Hometown: Silver Spring, MD
Undergrad & Major: University of Maryland, American Studies, with a minor in Spanish Language & Culture
Your favorite spot in DC: I love the National Portrait Gallery & American Art Museum
Why did you decide to become a teacher?
I have always really loved working with kids of all different ages. They have so much joy and curiosity that can be hard to find in fellow adults. It’s fun to explore the (seemingly) random things they’re interested in. The possibilities are endless and I love that, and I love being able to facilitate that exploration.
Is there a teacher who made a difference in your life?
I had a English teacher in elementary school, Mrs. Wilson. She was so loving and caring and she made such a sincere effort to get to know every student and their families. She passed away very young and she taught during her illness. It was inspiring, and really demonstrated how much she cared about her students. I would like to think she’d be very happy to know I’m teaching now.
Why did you choose the Inspired Teaching Residency?
In what I had read and had heard from previous Fellows, Inspired Teaching wants its teachers to facilitate exploration – the very thing I find most exciting about teaching. I also like the “Yes, And” approach to all student interests. These concepts are things that I’d felt, but hadn’t been able to put my finger on what it was. Inspired Teaching put a name and structure to the things I already believed.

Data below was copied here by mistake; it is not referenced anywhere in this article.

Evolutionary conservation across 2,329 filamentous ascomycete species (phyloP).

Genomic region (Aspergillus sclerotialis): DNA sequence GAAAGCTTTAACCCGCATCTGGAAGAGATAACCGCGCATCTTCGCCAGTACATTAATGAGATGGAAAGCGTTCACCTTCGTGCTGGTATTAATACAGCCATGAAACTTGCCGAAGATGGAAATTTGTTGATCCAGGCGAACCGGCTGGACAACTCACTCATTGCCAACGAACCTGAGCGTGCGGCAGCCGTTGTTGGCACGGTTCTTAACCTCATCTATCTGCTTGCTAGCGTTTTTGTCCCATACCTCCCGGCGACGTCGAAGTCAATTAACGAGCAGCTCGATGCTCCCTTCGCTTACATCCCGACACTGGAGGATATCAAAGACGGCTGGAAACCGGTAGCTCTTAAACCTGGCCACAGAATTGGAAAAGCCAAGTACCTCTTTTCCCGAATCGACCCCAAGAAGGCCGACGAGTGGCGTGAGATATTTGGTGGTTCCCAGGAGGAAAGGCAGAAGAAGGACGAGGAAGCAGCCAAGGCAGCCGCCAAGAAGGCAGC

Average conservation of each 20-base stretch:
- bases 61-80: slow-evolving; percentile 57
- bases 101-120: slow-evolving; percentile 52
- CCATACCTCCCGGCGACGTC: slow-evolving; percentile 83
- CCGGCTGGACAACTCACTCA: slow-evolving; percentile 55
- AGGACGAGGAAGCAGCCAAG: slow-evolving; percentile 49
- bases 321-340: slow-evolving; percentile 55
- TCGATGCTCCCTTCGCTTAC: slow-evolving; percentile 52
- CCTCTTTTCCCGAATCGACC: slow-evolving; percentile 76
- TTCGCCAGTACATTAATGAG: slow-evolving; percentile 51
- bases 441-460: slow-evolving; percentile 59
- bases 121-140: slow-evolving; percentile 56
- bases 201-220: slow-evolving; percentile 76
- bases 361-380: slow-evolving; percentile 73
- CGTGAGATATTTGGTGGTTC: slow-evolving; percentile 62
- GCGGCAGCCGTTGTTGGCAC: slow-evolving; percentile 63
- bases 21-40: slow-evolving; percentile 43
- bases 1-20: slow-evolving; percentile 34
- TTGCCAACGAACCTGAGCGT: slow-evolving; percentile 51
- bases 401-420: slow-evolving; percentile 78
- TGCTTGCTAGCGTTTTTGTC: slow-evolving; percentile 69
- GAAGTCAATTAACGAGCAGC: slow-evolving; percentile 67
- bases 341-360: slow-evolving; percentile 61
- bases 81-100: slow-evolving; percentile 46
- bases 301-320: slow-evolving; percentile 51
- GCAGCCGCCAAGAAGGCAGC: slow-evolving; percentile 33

Are there any takeaways from Summer Institute that have already impacted the way you think about teaching & learning?
Absolutely! One thing that comes to mind immediately is modeling. At Institute, there was a lot of modeling and I learned how important it is to see how things are done so students can then try it for themselves. I also really strive to point out when students are doing something right, instead of pointing out when someone is doing something wrong. This is a way that students can model for each other.
I appreciated learning about establishing communal norms, that are decided upon by the class, as opposed to imposed by the teacher. It’s been very eye-opening and we did it in our classroom at Capital City PCS. The kids responded well to the fact that it was a community decision to determine what’s expected of them and how they can respect each other.
How has the cohort model affected your experience so far?
Although I don’t get to see people from my cohort everyday, like during Summer Institute, it’s been really nice to see each other in the hallways. I like knowing there are other Residents in the building, learning as much as I am every day. I love having people I can learn from and people I can swap funny stories with. It’s powerful that they understand what I’m going through, because they are sharing the same learning experience.
What has surprised you most about your first few weeks as a Resident at Capital City PCS?
Something that has really surprised me is the way in which the lower, middle and upper schools all interact. We are a large school that has students in PreK through 12th grade. It’s a huge range of ages and students, but we really are all part of one school. It’s interesting to see how the older students and younger students have a rapport with each other.